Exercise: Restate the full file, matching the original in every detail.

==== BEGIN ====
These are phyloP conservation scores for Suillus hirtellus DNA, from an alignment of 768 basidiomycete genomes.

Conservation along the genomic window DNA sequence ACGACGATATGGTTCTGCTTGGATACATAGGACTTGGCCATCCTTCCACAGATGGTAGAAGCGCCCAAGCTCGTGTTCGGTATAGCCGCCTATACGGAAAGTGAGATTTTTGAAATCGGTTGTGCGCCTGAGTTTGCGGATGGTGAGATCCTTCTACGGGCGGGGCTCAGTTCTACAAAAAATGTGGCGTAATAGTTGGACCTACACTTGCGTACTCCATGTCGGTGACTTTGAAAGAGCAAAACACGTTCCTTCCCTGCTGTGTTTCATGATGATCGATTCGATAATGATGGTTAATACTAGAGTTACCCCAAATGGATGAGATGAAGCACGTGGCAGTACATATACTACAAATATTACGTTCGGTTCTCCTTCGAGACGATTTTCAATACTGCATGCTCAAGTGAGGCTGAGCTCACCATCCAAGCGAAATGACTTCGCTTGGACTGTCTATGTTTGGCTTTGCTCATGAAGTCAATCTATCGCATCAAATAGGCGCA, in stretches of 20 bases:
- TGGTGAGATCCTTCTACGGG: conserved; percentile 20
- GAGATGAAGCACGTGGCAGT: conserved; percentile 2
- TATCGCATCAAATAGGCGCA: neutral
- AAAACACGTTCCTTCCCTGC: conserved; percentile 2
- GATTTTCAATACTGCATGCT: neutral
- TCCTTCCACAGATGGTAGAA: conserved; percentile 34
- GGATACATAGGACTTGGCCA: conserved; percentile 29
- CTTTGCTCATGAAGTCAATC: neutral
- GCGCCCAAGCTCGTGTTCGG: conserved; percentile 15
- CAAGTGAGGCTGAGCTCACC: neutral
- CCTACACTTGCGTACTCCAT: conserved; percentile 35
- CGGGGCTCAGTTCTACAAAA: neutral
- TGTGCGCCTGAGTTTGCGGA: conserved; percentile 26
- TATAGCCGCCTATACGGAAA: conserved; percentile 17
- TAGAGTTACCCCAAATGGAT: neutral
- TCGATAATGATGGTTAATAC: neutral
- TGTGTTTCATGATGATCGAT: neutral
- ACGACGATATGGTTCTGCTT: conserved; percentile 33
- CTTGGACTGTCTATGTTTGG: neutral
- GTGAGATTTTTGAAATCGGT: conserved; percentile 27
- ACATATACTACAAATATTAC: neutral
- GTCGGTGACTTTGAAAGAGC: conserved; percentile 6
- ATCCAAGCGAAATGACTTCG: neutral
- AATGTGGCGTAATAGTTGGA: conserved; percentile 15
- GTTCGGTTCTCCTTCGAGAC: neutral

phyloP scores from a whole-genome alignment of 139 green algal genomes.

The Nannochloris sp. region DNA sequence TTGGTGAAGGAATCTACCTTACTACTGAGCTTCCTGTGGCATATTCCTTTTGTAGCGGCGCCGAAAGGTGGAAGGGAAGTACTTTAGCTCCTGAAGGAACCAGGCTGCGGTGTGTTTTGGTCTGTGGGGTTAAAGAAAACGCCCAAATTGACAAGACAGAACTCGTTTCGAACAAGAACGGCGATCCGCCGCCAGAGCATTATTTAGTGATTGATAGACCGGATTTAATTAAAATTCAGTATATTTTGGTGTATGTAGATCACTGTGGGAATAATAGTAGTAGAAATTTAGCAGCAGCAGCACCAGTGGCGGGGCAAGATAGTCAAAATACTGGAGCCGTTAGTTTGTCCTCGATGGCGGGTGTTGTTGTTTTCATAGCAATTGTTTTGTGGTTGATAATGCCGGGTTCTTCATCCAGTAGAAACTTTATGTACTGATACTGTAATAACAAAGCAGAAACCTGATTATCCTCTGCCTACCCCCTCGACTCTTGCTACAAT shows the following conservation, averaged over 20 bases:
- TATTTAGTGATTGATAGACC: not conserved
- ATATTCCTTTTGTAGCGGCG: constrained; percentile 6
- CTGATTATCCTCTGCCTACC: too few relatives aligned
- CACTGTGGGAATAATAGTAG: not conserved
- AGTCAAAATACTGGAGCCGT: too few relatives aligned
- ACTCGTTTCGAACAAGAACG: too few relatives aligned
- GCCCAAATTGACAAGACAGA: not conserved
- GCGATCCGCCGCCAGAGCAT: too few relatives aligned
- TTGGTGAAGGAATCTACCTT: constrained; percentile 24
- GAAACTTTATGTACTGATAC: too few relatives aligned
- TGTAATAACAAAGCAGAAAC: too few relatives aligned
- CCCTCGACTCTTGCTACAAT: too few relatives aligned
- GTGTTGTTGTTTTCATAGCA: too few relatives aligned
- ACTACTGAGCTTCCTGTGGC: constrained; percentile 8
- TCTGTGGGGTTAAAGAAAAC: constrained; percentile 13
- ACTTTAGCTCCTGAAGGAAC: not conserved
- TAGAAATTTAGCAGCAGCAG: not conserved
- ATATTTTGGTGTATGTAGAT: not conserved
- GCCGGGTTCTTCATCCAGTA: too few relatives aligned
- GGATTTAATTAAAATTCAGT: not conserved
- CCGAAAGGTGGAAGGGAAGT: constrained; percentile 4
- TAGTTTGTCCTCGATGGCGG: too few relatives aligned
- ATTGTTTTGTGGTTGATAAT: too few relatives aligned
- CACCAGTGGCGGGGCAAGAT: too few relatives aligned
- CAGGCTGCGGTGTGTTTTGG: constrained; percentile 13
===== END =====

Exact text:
These are phyloP conservation scores for Suillus hirtellus DNA, from an alignment of 768 basidiomycete genomes.

Conservation along the genomic window DNA sequence ACGACGATATGGTTCTGCTTGGATACATAGGACTTGGCCATCCTTCCACAGATGGTAGAAGCGCCCAAGCTCGTGTTCGGTATAGCCGCCTATACGGAAAGTGAGATTTTTGAAATCGGTTGTGCGCCTGAGTTTGCGGATGGTGAGATCCTTCTACGGGCGGGGCTCAGTTCTACAAAAAATGTGGCGTAATAGTTGGACCTACACTTGCGTACTCCATGTCGGTGACTTTGAAAGAGCAAAACACGTTCCTTCCCTGCTGTGTTTCATGATGATCGATTCGATAATGATGGTTAATACTAGAGTTACCCCAAATGGATGAGATGAAGCACGTGGCAGTACATATACTACAAATATTACGTTCGGTTCTCCTTCGAGACGATTTTCAATACTGCATGCTCAAGTGAGGCTGAGCTCACCATCCAAGCGAAATGACTTCGCTTGGACTGTCTATGTTTGGCTTTGCTCATGAAGTCAATCTATCGCATCAAATAGGCGCA, in stretches of 20 bases:
- TGGTGAGATCCTTCTACGGG: conserved; percentile 20
- GAGATGAAGCACGTGGCAGT: conserved; percentile 2
- TATCGCATCAAATAGGCGCA: neutral
- AAAACACGTTCCTTCCCTGC: conserved; percentile 2
- GATTTTCAATACTGCATGCT: neutral
- TCCTTCCACAGATGGTAGAA: conserved; percentile 34
- GGATACATAGGACTTGGCCA: conserved; percentile 29
- CTTTGCTCATGAAGTCAATC: neutral
- GCGCCCAAGCTCGTGTTCGG: conserved; percentile 15
- CAAGTGAGGCTGAGCTCACC: neutral
- CCTACACTTGCGTACTCCAT: conserved; percentile 35
- CGGGGCTCAGTTCTACAAAA: neutral
- TGTGCGCCTGAGTTTGCGGA: conserved; percentile 26
- TATAGCCGCCTATACGGAAA: conserved; percentile 17
- TAGAGTTACCCCAAATGGAT: neutral
- TCGATAATGATGGTTAATAC: neutral
- TGTGTTTCATGATGATCGAT: neutral
- ACGACGATATGGTTCTGCTT: conserved; percentile 33
- CTTGGACTGTCTATGTTTGG: neutral
- GTGAGATTTTTGAAATCGGT: conserved; percentile 27
- ACATATACTACAAATATTAC: neutral
- GTCGGTGACTTTGAAAGAGC: conserved; percentile 6
- ATCCAAGCGAAATGACTTCG: neutral
- AATGTGGCGTAATAGTTGGA: conserved; percentile 15
- GTTCGGTTCTCCTTCGAGAC: neutral

phyloP scores from a whole-genome alignment of 139 green algal genomes.

The Nannochloris sp. region DNA sequence TTGGTGAAGGAATCTACCTTACTACTGAGCTTCCTGTGGCATATTCCTTTTGTAGCGGCGCCGAAAGGTGGAAGGGAAGTACTTTAGCTCCTGAAGGAACCAGGCTGCGGTGTGTTTTGGTCTGTGGGGTTAAAGAAAACGCCCAAATTGACAAGACAGAACTCGTTTCGAACAAGAACGGCGATCCGCCGCCAGAGCATTATTTAGTGATTGATAGACCGGATTTAATTAAAATTCAGTATATTTTGGTGTATGTAGATCACTGTGGGAATAATAGTAGTAGAAATTTAGCAGCAGCAGCACCAGTGGCGGGGCAAGATAGTCAAAATACTGGAGCCGTTAGTTTGTCCTCGATGGCGGGTGTTGTTGTTTTCATAGCAATTGTTTTGTGGTTGATAATGCCGGGTTCTTCATCCAGTAGAAACTTTATGTACTGATACTGTAATAACAAAGCAGAAACCTGATTATCCTCTGCCTACCCCCTCGACTCTTGCTACAAT shows the following conservation, averaged over 20 bases:
- TATTTAGTGATTGATAGACC: not conserved
- ATATTCCTTTTGTAGCGGCG: constrained; percentile 6
- CTGATTATCCTCTGCCTACC: too few relatives aligned
- CACTGTGGGAATAATAGTAG: not conserved
- AGTCAAAATACTGGAGCCGT: too few relatives aligned
- ACTCGTTTCGAACAAGAACG: too few relatives aligned
- GCCCAAATTGACAAGACAGA: not conserved
- GCGATCCGCCGCCAGAGCAT: too few relatives aligned
- TTGGTGAAGGAATCTACCTT: constrained; percentile 24
- GAAACTTTATGTACTGATAC: too few relatives aligned
- TGTAATAACAAAGCAGAAAC: too few relatives aligned
- CCCTCGACTCTTGCTACAAT: too few relatives aligned
- GTGTTGTTGTTTTCATAGCA: too few relatives aligned
- ACTACTGAGCTTCCTGTGGC: constrained; percentile 8
- TCTGTGGGGTTAAAGAAAAC: constrained; percentile 13
- ACTTTAGCTCCTGAAGGAAC: not conserved
- TAGAAATTTAGCAGCAGCAG: not conserved
- ATATTTTGGTGTATGTAGAT: not conserved
- GCCGGGTTCTTCATCCAGTA: too few relatives aligned
- GGATTTAATTAAAATTCAGT: not conserved
- CCGAAAGGTGGAAGGGAAGT: constrained; percentile 4
- TAGTTTGTCCTCGATGGCGG: too few relatives aligned
- ATTGTTTTGTGGTTGATAAT: too few relatives aligned
- CACCAGTGGCGGGGCAAGAT: too few relatives aligned
- CAGGCTGCGGTGTGTTTTGG: constrained; percentile 13